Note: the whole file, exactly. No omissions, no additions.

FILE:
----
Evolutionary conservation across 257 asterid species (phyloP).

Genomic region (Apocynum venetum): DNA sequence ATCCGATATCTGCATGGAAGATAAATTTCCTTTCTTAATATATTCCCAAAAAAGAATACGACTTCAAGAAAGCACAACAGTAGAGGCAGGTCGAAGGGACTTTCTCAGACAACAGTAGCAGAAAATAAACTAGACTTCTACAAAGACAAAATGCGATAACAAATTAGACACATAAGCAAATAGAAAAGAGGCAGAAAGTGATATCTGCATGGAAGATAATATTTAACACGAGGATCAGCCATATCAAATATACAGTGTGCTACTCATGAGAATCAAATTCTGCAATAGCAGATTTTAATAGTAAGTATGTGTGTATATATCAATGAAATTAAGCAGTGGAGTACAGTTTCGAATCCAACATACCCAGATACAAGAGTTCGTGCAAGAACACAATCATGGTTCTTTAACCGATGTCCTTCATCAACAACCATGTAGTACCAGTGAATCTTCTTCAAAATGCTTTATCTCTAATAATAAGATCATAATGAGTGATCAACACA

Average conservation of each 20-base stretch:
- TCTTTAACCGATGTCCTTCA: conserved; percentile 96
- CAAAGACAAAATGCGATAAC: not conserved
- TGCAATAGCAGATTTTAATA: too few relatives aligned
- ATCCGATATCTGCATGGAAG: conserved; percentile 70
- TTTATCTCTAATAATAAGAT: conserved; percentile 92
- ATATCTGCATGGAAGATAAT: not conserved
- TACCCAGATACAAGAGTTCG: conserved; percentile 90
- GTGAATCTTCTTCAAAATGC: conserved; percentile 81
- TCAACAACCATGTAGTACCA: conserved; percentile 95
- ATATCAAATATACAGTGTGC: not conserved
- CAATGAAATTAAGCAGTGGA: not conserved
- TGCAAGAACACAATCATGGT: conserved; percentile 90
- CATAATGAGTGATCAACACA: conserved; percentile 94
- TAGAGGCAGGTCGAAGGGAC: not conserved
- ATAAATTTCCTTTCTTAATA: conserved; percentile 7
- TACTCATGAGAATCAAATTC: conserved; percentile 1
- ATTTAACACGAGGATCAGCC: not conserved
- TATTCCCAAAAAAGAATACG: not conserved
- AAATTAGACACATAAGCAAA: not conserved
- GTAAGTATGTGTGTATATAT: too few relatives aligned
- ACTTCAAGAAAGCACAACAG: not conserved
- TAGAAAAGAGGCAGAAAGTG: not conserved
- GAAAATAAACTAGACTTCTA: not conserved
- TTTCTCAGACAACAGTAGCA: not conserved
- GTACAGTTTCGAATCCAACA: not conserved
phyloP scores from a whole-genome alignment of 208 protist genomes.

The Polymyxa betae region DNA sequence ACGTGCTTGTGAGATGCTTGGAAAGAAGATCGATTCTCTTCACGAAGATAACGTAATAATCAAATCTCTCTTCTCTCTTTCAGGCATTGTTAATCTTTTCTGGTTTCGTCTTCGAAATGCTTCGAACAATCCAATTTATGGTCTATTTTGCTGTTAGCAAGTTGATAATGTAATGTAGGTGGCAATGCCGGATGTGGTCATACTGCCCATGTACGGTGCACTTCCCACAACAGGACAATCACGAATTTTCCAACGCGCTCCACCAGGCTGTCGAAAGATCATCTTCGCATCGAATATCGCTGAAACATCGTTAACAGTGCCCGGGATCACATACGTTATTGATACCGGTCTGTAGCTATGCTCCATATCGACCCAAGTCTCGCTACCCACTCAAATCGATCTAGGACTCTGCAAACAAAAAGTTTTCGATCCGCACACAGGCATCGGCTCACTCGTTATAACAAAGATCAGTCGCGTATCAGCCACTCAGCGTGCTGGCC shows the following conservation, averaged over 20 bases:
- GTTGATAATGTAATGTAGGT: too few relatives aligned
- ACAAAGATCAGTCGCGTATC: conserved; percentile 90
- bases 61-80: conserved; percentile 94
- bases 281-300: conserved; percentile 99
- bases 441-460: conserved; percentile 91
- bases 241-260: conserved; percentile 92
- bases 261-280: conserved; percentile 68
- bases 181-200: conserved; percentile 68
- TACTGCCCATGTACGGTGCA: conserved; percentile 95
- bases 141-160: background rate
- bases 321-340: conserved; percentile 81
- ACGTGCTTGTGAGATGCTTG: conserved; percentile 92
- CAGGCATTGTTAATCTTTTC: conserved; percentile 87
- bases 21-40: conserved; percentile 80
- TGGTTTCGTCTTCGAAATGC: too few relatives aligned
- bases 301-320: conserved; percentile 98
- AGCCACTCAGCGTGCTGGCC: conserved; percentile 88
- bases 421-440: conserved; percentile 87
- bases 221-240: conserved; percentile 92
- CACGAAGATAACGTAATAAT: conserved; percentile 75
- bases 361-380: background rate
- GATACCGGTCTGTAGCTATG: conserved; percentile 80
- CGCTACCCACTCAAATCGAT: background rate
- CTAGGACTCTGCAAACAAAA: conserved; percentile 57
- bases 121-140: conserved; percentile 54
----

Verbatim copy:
Evolutionary conservation across 257 asterid species (phyloP).

Genomic region (Apocynum venetum): DNA sequence ATCCGATATCTGCATGGAAGATAAATTTCCTTTCTTAATATATTCCCAAAAAAGAATACGACTTCAAGAAAGCACAACAGTAGAGGCAGGTCGAAGGGACTTTCTCAGACAACAGTAGCAGAAAATAAACTAGACTTCTACAAAGACAAAATGCGATAACAAATTAGACACATAAGCAAATAGAAAAGAGGCAGAAAGTGATATCTGCATGGAAGATAATATTTAACACGAGGATCAGCCATATCAAATATACAGTGTGCTACTCATGAGAATCAAATTCTGCAATAGCAGATTTTAATAGTAAGTATGTGTGTATATATCAATGAAATTAAGCAGTGGAGTACAGTTTCGAATCCAACATACCCAGATACAAGAGTTCGTGCAAGAACACAATCATGGTTCTTTAACCGATGTCCTTCATCAACAACCATGTAGTACCAGTGAATCTTCTTCAAAATGCTTTATCTCTAATAATAAGATCATAATGAGTGATCAACACA

Average conservation of each 20-base stretch:
- TCTTTAACCGATGTCCTTCA: conserved; percentile 96
- CAAAGACAAAATGCGATAAC: not conserved
- TGCAATAGCAGATTTTAATA: too few relatives aligned
- ATCCGATATCTGCATGGAAG: conserved; percentile 70
- TTTATCTCTAATAATAAGAT: conserved; percentile 92
- ATATCTGCATGGAAGATAAT: not conserved
- TACCCAGATACAAGAGTTCG: conserved; percentile 90
- GTGAATCTTCTTCAAAATGC: conserved; percentile 81
- TCAACAACCATGTAGTACCA: conserved; percentile 95
- ATATCAAATATACAGTGTGC: not conserved
- CAATGAAATTAAGCAGTGGA: not conserved
- TGCAAGAACACAATCATGGT: conserved; percentile 90
- CATAATGAGTGATCAACACA: conserved; percentile 94
- TAGAGGCAGGTCGAAGGGAC: not conserved
- ATAAATTTCCTTTCTTAATA: conserved; percentile 7
- TACTCATGAGAATCAAATTC: conserved; percentile 1
- ATTTAACACGAGGATCAGCC: not conserved
- TATTCCCAAAAAAGAATACG: not conserved
- AAATTAGACACATAAGCAAA: not conserved
- GTAAGTATGTGTGTATATAT: too few relatives aligned
- ACTTCAAGAAAGCACAACAG: not conserved
- TAGAAAAGAGGCAGAAAGTG: not conserved
- GAAAATAAACTAGACTTCTA: not conserved
- TTTCTCAGACAACAGTAGCA: not conserved
- GTACAGTTTCGAATCCAACA: not conserved
phyloP scores from a whole-genome alignment of 208 protist genomes.

The Polymyxa betae region DNA sequence ACGTGCTTGTGAGATGCTTGGAAAGAAGATCGATTCTCTTCACGAAGATAACGTAATAATCAAATCTCTCTTCTCTCTTTCAGGCATTGTTAATCTTTTCTGGTTTCGTCTTCGAAATGCTTCGAACAATCCAATTTATGGTCTATTTTGCTGTTAGCAAGTTGATAATGTAATGTAGGTGGCAATGCCGGATGTGGTCATACTGCCCATGTACGGTGCACTTCCCACAACAGGACAATCACGAATTTTCCAACGCGCTCCACCAGGCTGTCGAAAGATCATCTTCGCATCGAATATCGCTGAAACATCGTTAACAGTGCCCGGGATCACATACGTTATTGATACCGGTCTGTAGCTATGCTCCATATCGACCCAAGTCTCGCTACCCACTCAAATCGATCTAGGACTCTGCAAACAAAAAGTTTTCGATCCGCACACAGGCATCGGCTCACTCGTTATAACAAAGATCAGTCGCGTATCAGCCACTCAGCGTGCTGGCC shows the following conservation, averaged over 20 bases:
- GTTGATAATGTAATGTAGGT: too few relatives aligned
- ACAAAGATCAGTCGCGTATC: conserved; percentile 90
- bases 61-80: conserved; percentile 94
- bases 281-300: conserved; percentile 99
- bases 441-460: conserved; percentile 91
- bases 241-260: conserved; percentile 92
- bases 261-280: conserved; percentile 68
- bases 181-200: conserved; percentile 68
- TACTGCCCATGTACGGTGCA: conserved; percentile 95
- bases 141-160: background rate
- bases 321-340: conserved; percentile 81
- ACGTGCTTGTGAGATGCTTG: conserved; percentile 92
- CAGGCATTGTTAATCTTTTC: conserved; percentile 87
- bases 21-40: conserved; percentile 80
- TGGTTTCGTCTTCGAAATGC: too few relatives aligned
- bases 301-320: conserved; percentile 98
- AGCCACTCAGCGTGCTGGCC: conserved; percentile 88
- bases 421-440: conserved; percentile 87
- bases 221-240: conserved; percentile 92
- CACGAAGATAACGTAATAAT: conserved; percentile 75
- bases 361-380: background rate
- GATACCGGTCTGTAGCTATG: conserved; percentile 80
- CGCTACCCACTCAAATCGAT: background rate
- CTAGGACTCTGCAAACAAAA: conserved; percentile 57
- bases 121-140: conserved; percentile 54